The turkey is all eaten, and it's time for the 28 million who flew to feast this holiday to get back to it come Monday morning.
With holiday break winding down, people are traveling by the millions back into town.
Boston is no exception where the crowds at Logan Airport got larger as Sunday went on.
They say it's the biggest travel day of the year, but things went pretty smoothly at Logan on Sunday.
There was plenty of space in the ticket areas, reasonable lines, and little chaos on the escalators or hallways.
They started urging people a week ahead of time to get to the airport early, asking people to get to the airport two hours ahead for domestic flights.
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Some like David Howarth followed the rules. He got to the airport two hours early, only to be sitting around.
It should be a pleasant surprise because smooth sailing after a turkey coma makes easing into reality on Monday a little less painful.
Every few minutes the streets got that accordian-like stoppage of traffic. But so far it is not too bad.
After celebrating a day devoted to giving thanks, Arthur Baczyk, of Meford, is thankful for the lack of traffic on the ride home.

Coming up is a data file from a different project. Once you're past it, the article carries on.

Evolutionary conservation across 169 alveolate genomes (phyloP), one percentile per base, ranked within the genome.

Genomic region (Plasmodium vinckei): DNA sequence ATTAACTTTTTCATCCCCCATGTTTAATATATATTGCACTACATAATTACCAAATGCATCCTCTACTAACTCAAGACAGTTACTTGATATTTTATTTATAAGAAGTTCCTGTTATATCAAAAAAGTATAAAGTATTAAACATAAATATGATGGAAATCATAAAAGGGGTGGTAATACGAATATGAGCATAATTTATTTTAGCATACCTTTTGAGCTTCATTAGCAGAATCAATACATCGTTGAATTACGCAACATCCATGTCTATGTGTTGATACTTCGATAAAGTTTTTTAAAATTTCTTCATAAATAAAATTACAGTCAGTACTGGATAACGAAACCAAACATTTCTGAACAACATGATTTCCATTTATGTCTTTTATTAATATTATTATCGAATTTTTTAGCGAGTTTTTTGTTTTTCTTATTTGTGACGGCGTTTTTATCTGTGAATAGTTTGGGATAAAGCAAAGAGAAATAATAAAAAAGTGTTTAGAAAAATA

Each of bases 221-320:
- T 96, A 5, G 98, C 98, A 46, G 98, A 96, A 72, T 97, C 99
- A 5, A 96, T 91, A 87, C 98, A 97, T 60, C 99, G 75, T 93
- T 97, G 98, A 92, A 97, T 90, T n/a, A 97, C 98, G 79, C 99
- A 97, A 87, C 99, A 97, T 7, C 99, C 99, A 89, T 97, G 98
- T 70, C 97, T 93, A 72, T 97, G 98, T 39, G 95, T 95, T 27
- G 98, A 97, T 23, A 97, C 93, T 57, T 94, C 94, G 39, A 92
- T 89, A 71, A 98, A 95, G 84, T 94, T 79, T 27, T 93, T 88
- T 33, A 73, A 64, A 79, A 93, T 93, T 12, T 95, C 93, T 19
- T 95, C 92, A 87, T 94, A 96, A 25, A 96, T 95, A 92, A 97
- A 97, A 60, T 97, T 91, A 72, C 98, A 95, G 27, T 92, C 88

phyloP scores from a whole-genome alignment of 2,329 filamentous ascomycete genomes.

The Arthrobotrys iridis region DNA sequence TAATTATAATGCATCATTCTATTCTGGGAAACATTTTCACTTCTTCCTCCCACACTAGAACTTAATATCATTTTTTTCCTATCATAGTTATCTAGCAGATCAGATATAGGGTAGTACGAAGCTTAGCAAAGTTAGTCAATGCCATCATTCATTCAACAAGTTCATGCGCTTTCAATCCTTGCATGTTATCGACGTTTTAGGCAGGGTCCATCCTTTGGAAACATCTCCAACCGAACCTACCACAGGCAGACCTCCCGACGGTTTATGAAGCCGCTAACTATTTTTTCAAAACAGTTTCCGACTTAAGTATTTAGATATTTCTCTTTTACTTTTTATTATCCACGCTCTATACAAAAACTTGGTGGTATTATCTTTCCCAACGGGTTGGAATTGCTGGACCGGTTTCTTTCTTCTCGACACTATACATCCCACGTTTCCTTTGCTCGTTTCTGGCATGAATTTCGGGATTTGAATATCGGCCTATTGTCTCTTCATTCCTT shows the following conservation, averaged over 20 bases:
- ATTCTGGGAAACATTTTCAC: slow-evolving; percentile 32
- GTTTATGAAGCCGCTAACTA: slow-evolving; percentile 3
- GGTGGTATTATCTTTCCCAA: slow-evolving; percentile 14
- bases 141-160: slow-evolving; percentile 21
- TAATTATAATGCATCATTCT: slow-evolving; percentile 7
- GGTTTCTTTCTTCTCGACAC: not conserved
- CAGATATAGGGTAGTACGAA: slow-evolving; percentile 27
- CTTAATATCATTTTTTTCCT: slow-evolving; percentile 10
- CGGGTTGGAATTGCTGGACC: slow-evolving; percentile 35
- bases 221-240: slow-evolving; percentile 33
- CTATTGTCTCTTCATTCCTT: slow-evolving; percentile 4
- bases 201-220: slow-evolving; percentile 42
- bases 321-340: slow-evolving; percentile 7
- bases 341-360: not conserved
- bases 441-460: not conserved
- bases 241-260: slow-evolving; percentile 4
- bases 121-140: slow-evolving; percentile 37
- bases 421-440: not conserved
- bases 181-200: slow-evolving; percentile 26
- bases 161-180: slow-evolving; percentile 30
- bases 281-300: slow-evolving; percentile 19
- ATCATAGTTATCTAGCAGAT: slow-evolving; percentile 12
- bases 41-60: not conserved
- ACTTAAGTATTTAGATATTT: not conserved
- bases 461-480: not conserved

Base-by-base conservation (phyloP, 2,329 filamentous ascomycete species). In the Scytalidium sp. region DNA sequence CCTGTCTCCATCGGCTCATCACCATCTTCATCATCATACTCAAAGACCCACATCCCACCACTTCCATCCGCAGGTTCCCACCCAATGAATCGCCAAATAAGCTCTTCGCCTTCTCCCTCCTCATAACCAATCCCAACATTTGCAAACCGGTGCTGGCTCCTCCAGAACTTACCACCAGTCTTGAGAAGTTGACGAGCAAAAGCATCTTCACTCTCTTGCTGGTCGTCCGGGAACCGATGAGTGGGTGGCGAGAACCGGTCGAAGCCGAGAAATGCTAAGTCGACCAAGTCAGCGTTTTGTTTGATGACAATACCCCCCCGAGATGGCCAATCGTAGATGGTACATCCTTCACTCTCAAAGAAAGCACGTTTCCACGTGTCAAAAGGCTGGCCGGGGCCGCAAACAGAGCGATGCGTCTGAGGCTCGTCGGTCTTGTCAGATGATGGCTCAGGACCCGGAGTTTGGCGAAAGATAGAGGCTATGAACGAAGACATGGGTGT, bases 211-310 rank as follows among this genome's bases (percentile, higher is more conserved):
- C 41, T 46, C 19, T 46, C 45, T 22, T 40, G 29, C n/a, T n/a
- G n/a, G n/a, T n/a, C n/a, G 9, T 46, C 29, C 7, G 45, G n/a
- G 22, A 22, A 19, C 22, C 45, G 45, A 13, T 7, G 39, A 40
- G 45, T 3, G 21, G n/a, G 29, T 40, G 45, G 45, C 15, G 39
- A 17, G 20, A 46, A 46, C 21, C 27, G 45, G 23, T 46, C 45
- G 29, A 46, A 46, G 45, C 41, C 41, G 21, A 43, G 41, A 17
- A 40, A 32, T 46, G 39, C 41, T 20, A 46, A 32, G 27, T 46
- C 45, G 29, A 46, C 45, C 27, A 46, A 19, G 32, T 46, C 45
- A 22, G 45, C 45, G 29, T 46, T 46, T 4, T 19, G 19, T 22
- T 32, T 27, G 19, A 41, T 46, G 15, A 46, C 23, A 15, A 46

“It was a lot worse headed down than it was coming back up here, so yeah. I’m pretty thankful that we caught ourselves a little bit of a break on this weekend. It was suspecting it to be a lot worse,” he said.
This is the last day of the Thanksgiving travel period and predicted to be one of the busiest 5-day stretches in years.
AAA is estimating that there are more than 50 million people on the roads, rails, and in the sky.
It is taking Steve Matter, of Hopkinton, 5 1/2 hours to drive back from New York City.
"Kind of what we expected. Pretty bad, but what we expected, so it wasn't shocking," he said.
Experts have been warning some dire drive times- possible three-times what it normally takes,
Karen Rauter, of New York, had a bag of tricks to stay calm in the car.
“Things seem pretty good, but we still have a ways to go. Our goal is to eat dinner in Cambridge,” she said.